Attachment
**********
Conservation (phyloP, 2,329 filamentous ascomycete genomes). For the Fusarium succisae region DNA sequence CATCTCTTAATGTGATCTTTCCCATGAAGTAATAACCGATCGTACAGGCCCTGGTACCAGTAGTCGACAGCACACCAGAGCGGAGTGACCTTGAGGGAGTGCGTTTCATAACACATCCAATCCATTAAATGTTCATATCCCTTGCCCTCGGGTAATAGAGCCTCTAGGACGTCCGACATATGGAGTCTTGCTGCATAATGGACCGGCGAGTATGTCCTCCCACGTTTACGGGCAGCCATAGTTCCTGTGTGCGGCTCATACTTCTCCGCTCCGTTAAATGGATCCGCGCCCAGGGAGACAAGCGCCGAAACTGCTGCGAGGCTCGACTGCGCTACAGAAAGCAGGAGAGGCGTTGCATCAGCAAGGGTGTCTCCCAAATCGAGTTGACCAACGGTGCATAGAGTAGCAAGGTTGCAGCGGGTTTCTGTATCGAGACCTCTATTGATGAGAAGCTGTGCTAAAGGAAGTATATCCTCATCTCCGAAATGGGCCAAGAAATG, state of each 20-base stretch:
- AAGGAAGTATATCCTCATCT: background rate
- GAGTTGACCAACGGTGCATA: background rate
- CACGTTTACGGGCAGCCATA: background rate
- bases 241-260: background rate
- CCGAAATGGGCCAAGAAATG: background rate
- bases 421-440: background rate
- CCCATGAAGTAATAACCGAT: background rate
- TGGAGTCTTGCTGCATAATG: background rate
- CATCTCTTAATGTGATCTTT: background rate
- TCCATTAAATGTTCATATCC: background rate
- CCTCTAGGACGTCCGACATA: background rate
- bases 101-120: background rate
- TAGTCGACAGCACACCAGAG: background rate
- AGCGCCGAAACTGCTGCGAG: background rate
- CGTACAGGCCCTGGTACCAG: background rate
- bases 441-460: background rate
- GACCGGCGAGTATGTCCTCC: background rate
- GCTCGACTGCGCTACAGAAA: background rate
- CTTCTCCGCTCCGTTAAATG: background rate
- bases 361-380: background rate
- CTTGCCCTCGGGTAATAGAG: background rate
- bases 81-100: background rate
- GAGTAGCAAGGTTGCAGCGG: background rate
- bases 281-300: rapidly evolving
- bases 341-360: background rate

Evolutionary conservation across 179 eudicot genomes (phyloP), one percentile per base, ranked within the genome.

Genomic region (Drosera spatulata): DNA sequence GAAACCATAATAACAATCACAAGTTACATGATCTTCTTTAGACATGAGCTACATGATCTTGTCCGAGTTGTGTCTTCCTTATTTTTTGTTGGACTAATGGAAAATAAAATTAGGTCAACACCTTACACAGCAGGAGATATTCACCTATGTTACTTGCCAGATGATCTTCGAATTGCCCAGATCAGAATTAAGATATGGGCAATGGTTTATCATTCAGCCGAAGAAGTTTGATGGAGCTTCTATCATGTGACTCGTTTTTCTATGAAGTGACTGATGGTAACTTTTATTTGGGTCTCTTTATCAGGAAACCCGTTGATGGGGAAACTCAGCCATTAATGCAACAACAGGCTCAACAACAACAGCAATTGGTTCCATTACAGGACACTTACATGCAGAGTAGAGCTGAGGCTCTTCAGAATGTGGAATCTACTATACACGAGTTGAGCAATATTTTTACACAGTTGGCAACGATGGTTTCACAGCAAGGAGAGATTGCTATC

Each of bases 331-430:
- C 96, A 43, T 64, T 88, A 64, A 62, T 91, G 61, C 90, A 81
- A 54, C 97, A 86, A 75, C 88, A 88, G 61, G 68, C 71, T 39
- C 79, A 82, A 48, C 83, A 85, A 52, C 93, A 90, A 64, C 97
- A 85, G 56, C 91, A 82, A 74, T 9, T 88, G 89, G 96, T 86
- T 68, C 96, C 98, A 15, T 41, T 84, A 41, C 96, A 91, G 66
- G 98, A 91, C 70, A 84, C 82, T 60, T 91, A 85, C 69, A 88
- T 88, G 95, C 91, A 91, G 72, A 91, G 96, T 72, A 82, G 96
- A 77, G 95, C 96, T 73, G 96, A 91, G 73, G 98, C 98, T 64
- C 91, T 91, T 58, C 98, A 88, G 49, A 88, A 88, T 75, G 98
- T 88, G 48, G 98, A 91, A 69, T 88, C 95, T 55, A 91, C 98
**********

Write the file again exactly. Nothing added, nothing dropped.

Conservation (phyloP, 2,329 filamentous ascomycete genomes). For the Fusarium succisae region DNA sequence CATCTCTTAATGTGATCTTTCCCATGAAGTAATAACCGATCGTACAGGCCCTGGTACCAGTAGTCGACAGCACACCAGAGCGGAGTGACCTTGAGGGAGTGCGTTTCATAACACATCCAATCCATTAAATGTTCATATCCCTTGCCCTCGGGTAATAGAGCCTCTAGGACGTCCGACATATGGAGTCTTGCTGCATAATGGACCGGCGAGTATGTCCTCCCACGTTTACGGGCAGCCATAGTTCCTGTGTGCGGCTCATACTTCTCCGCTCCGTTAAATGGATCCGCGCCCAGGGAGACAAGCGCCGAAACTGCTGCGAGGCTCGACTGCGCTACAGAAAGCAGGAGAGGCGTTGCATCAGCAAGGGTGTCTCCCAAATCGAGTTGACCAACGGTGCATAGAGTAGCAAGGTTGCAGCGGGTTTCTGTATCGAGACCTCTATTGATGAGAAGCTGTGCTAAAGGAAGTATATCCTCATCTCCGAAATGGGCCAAGAAATG, state of each 20-base stretch:
- AAGGAAGTATATCCTCATCT: background rate
- GAGTTGACCAACGGTGCATA: background rate
- CACGTTTACGGGCAGCCATA: background rate
- bases 241-260: background rate
- CCGAAATGGGCCAAGAAATG: background rate
- bases 421-440: background rate
- CCCATGAAGTAATAACCGAT: background rate
- TGGAGTCTTGCTGCATAATG: background rate
- CATCTCTTAATGTGATCTTT: background rate
- TCCATTAAATGTTCATATCC: background rate
- CCTCTAGGACGTCCGACATA: background rate
- bases 101-120: background rate
- TAGTCGACAGCACACCAGAG: background rate
- AGCGCCGAAACTGCTGCGAG: background rate
- CGTACAGGCCCTGGTACCAG: background rate
- bases 441-460: background rate
- GACCGGCGAGTATGTCCTCC: background rate
- GCTCGACTGCGCTACAGAAA: background rate
- CTTCTCCGCTCCGTTAAATG: background rate
- bases 361-380: background rate
- CTTGCCCTCGGGTAATAGAG: background rate
- bases 81-100: background rate
- GAGTAGCAAGGTTGCAGCGG: background rate
- bases 281-300: rapidly evolving
- bases 341-360: background rate

Evolutionary conservation across 179 eudicot genomes (phyloP), one percentile per base, ranked within the genome.

Genomic region (Drosera spatulata): DNA sequence GAAACCATAATAACAATCACAAGTTACATGATCTTCTTTAGACATGAGCTACATGATCTTGTCCGAGTTGTGTCTTCCTTATTTTTTGTTGGACTAATGGAAAATAAAATTAGGTCAACACCTTACACAGCAGGAGATATTCACCTATGTTACTTGCCAGATGATCTTCGAATTGCCCAGATCAGAATTAAGATATGGGCAATGGTTTATCATTCAGCCGAAGAAGTTTGATGGAGCTTCTATCATGTGACTCGTTTTTCTATGAAGTGACTGATGGTAACTTTTATTTGGGTCTCTTTATCAGGAAACCCGTTGATGGGGAAACTCAGCCATTAATGCAACAACAGGCTCAACAACAACAGCAATTGGTTCCATTACAGGACACTTACATGCAGAGTAGAGCTGAGGCTCTTCAGAATGTGGAATCTACTATACACGAGTTGAGCAATATTTTTACACAGTTGGCAACGATGGTTTCACAGCAAGGAGAGATTGCTATC

Each of bases 331-430:
- C 96, A 43, T 64, T 88, A 64, A 62, T 91, G 61, C 90, A 81
- A 54, C 97, A 86, A 75, C 88, A 88, G 61, G 68, C 71, T 39
- C 79, A 82, A 48, C 83, A 85, A 52, C 93, A 90, A 64, C 97
- A 85, G 56, C 91, A 82, A 74, T 9, T 88, G 89, G 96, T 86
- T 68, C 96, C 98, A 15, T 41, T 84, A 41, C 96, A 91, G 66
- G 98, A 91, C 70, A 84, C 82, T 60, T 91, A 85, C 69, A 88
- T 88, G 95, C 91, A 91, G 72, A 91, G 96, T 72, A 82, G 96
- A 77, G 95, C 96, T 73, G 96, A 91, G 73, G 98, C 98, T 64
- C 91, T 91, T 58, C 98, A 88, G 49, A 88, A 88, T 75, G 98
- T 88, G 48, G 98, A 91, A 69, T 88, C 95, T 55, A 91, C 98